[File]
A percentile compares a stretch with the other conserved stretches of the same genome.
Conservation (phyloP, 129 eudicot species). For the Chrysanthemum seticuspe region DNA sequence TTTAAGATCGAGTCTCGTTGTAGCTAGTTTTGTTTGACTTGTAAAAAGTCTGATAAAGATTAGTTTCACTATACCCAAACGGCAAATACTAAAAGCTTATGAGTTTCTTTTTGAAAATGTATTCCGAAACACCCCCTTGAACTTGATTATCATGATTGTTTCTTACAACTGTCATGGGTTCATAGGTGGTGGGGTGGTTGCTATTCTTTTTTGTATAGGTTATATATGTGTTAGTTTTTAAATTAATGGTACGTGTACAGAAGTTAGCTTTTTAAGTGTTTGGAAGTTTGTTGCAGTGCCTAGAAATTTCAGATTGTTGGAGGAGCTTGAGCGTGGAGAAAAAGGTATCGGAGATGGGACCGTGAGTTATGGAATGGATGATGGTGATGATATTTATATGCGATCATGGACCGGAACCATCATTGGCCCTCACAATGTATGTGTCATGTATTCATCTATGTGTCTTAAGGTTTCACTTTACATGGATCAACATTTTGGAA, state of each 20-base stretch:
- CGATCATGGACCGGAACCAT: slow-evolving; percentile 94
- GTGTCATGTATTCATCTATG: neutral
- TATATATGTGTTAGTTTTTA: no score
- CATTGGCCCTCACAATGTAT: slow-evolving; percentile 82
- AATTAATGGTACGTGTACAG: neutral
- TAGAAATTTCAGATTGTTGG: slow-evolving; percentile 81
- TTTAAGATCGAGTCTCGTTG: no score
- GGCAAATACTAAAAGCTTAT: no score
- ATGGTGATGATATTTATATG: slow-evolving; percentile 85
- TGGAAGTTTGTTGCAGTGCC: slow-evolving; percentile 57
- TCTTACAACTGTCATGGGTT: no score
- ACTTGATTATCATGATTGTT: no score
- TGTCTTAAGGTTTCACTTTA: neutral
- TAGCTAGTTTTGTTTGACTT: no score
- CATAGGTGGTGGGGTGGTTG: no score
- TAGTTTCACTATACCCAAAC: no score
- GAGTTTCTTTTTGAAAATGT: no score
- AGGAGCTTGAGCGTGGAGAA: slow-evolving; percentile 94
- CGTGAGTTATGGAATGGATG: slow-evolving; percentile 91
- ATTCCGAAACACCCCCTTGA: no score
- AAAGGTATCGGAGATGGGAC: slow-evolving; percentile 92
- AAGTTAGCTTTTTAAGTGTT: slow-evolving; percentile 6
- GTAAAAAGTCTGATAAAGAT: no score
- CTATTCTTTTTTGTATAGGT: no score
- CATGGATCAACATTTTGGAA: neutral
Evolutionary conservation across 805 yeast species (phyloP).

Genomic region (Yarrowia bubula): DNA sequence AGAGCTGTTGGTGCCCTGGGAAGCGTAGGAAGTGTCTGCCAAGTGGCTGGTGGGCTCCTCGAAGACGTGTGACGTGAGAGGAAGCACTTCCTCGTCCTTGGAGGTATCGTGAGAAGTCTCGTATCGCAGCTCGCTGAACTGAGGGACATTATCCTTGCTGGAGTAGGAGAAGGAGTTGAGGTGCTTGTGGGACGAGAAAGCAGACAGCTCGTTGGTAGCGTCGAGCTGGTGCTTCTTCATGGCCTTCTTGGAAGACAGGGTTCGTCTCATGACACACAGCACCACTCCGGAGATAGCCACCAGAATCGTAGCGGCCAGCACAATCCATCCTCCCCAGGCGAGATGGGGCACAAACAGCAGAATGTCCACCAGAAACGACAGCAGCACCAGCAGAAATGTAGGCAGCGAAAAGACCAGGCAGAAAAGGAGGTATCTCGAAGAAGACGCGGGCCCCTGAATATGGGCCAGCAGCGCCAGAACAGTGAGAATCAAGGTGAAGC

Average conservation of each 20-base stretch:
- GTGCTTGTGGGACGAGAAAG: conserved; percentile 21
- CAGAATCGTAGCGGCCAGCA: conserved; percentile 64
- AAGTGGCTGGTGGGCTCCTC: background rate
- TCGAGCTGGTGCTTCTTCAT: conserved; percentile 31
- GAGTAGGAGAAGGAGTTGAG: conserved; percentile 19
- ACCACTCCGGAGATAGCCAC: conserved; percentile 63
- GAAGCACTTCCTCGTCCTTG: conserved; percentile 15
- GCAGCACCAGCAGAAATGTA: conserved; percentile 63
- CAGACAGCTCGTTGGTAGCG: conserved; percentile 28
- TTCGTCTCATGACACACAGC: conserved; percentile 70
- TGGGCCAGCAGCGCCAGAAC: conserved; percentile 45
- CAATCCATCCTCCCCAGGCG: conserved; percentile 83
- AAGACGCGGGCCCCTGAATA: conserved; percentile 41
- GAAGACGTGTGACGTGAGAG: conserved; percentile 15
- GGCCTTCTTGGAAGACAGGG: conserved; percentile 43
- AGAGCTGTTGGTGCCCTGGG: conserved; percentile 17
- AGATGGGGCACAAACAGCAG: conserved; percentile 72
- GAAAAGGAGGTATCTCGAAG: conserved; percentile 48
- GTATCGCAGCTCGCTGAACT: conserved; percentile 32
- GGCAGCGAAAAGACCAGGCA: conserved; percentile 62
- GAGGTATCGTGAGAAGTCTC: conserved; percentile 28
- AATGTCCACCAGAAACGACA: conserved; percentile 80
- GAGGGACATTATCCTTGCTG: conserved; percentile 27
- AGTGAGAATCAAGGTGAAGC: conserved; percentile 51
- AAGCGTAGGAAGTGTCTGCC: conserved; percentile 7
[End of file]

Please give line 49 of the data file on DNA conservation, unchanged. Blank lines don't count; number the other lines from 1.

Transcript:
- GTATCGCAGCTCGCTGAACT: conserved; percentile 32